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What are the possible side effects of creatine monohydrate supplements?
Creatine is an amino acid made in the liver and stored in the muscles of the body. It is essential to the creation of adensine triphosphate molecules (ATP), considered the primary carriers of energy that the body uses in physical activity. Several studies have determined that supplementation with creatine monohydrate can enhance athletic performance by accelerating the rate of re-synthesis of ATP during and after high-intensity, short-duration exercise. This translates into greater gains in muscle mass, strength, and sprint performance during intense athletic training.
The many scientific studies of creatine published over the past five years have found no deleterious effects or medical risk. While there have been some isolated anecdotal reports of negative side effects, such as decreased sexual functioning, there appears to be no credible evidence challenging its safety.
One concern some researchers have is that with continuous supplementation the body might decline in its ability to produce creatine on its own. Some indirect evidence of this was found in a study with rats. The study examined the "creatine transporter protein" which is responsible for uptake of creatine into cells, and is a key in the regulation of cellular creatine homeostasis. Researchers found that chronic supplementation with creatine in rats down-regulated their natural production of creatine transporter protein.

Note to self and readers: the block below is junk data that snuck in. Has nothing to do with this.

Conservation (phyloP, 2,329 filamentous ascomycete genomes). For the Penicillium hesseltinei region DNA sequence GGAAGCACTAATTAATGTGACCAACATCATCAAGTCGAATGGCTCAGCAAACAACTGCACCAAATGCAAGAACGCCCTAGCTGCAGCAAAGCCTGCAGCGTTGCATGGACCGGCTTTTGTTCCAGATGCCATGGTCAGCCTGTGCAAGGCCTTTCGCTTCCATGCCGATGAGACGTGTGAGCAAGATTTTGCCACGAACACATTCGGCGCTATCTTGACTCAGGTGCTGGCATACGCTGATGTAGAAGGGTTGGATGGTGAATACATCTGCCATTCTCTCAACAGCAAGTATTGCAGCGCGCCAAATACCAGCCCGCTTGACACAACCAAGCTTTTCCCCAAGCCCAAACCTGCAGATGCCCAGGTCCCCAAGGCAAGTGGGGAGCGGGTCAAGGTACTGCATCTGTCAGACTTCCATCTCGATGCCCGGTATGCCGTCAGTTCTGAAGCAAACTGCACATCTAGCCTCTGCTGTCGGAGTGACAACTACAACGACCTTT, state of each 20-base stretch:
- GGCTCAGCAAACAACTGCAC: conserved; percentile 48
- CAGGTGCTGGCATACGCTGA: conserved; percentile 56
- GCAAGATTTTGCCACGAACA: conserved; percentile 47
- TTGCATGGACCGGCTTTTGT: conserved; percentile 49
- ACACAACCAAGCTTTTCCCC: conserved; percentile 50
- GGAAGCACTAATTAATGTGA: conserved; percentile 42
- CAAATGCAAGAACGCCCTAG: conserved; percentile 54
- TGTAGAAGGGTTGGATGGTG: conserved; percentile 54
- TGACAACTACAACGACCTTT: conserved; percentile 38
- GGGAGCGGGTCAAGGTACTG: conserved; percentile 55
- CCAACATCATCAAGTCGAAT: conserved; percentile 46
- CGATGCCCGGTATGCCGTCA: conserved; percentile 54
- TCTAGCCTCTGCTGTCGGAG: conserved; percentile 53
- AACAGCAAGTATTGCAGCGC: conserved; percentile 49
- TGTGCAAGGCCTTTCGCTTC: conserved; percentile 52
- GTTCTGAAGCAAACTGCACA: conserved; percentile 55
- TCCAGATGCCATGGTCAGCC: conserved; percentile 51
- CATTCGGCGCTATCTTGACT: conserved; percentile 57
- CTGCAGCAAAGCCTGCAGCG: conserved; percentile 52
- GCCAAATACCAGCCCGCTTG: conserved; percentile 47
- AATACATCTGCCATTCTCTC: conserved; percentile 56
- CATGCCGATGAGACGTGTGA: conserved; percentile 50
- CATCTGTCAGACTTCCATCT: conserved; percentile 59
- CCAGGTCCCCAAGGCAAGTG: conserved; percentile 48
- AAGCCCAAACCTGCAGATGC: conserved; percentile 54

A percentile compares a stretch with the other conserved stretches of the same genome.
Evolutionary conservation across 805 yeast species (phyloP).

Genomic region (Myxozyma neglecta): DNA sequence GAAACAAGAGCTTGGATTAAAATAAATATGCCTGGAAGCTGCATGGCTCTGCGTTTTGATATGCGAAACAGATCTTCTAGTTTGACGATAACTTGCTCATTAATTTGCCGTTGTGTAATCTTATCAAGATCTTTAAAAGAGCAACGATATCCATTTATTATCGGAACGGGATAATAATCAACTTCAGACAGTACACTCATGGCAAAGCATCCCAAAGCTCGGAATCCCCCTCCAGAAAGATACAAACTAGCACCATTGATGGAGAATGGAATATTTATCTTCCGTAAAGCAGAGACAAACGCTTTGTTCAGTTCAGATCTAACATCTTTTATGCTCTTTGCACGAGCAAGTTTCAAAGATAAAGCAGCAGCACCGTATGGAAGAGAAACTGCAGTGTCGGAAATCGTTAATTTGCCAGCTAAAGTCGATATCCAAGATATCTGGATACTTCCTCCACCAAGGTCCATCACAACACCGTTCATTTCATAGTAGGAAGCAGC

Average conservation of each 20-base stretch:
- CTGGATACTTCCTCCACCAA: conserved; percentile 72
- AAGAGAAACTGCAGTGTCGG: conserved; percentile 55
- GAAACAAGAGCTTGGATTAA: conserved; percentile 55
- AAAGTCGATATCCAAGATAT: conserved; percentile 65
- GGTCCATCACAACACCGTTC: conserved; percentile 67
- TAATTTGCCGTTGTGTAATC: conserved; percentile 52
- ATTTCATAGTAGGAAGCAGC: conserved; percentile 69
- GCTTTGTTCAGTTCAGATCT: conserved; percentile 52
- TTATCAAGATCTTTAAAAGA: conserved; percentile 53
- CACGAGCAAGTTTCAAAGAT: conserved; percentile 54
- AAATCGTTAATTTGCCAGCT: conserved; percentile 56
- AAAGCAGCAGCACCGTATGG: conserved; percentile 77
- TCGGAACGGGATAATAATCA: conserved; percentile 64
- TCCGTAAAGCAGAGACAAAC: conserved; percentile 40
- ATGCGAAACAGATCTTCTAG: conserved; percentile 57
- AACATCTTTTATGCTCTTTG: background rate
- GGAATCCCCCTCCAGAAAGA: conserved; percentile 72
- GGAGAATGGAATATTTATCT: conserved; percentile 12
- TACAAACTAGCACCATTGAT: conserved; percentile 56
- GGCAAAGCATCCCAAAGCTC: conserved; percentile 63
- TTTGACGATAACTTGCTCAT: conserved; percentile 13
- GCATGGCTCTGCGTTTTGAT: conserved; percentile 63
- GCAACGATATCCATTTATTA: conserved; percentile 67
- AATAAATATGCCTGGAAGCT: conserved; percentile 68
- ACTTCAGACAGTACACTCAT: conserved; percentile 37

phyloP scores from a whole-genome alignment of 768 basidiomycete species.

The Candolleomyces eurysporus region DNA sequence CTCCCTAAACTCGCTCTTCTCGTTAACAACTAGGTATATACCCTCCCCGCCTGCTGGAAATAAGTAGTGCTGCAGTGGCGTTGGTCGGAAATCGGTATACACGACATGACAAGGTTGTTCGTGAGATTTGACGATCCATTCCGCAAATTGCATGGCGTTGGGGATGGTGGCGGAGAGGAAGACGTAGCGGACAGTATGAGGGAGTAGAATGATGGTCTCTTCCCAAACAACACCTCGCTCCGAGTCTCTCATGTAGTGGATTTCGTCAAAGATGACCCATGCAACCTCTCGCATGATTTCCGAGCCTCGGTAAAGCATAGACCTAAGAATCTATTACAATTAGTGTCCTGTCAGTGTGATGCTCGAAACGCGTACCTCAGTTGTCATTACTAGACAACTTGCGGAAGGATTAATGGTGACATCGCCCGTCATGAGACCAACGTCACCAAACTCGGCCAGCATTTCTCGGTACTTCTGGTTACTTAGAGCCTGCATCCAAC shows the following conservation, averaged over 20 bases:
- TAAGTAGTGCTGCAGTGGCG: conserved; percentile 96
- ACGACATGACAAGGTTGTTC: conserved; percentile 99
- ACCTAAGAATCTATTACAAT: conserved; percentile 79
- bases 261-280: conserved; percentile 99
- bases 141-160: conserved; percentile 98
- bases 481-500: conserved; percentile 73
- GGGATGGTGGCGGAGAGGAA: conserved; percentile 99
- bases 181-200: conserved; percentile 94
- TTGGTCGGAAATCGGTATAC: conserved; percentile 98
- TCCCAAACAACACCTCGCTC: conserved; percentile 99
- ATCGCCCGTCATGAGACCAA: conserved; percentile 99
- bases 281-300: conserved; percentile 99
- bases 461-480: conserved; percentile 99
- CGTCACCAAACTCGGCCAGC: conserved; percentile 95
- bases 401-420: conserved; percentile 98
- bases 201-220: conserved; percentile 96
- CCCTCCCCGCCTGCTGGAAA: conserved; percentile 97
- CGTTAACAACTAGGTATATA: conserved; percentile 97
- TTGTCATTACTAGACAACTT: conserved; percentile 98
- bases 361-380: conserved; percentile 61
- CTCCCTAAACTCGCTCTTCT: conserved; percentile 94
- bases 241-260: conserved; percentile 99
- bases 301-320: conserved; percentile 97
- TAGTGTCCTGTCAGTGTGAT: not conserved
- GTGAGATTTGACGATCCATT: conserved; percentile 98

Another issue concerns the other ingredients that accompany creatine in various supplement products. You should compare labels of competing brands carefully to determine whether you feel comfortable with the other ingredients.
Although no risks from creatine supplementation in humans have yet been found, we won't know about any long-term effects for some time to come because the record of research is relatively recent. A conservative approach is to plan to use creatine only for limited periods before taking a substantial break from it so the body can re-set to normal functioning.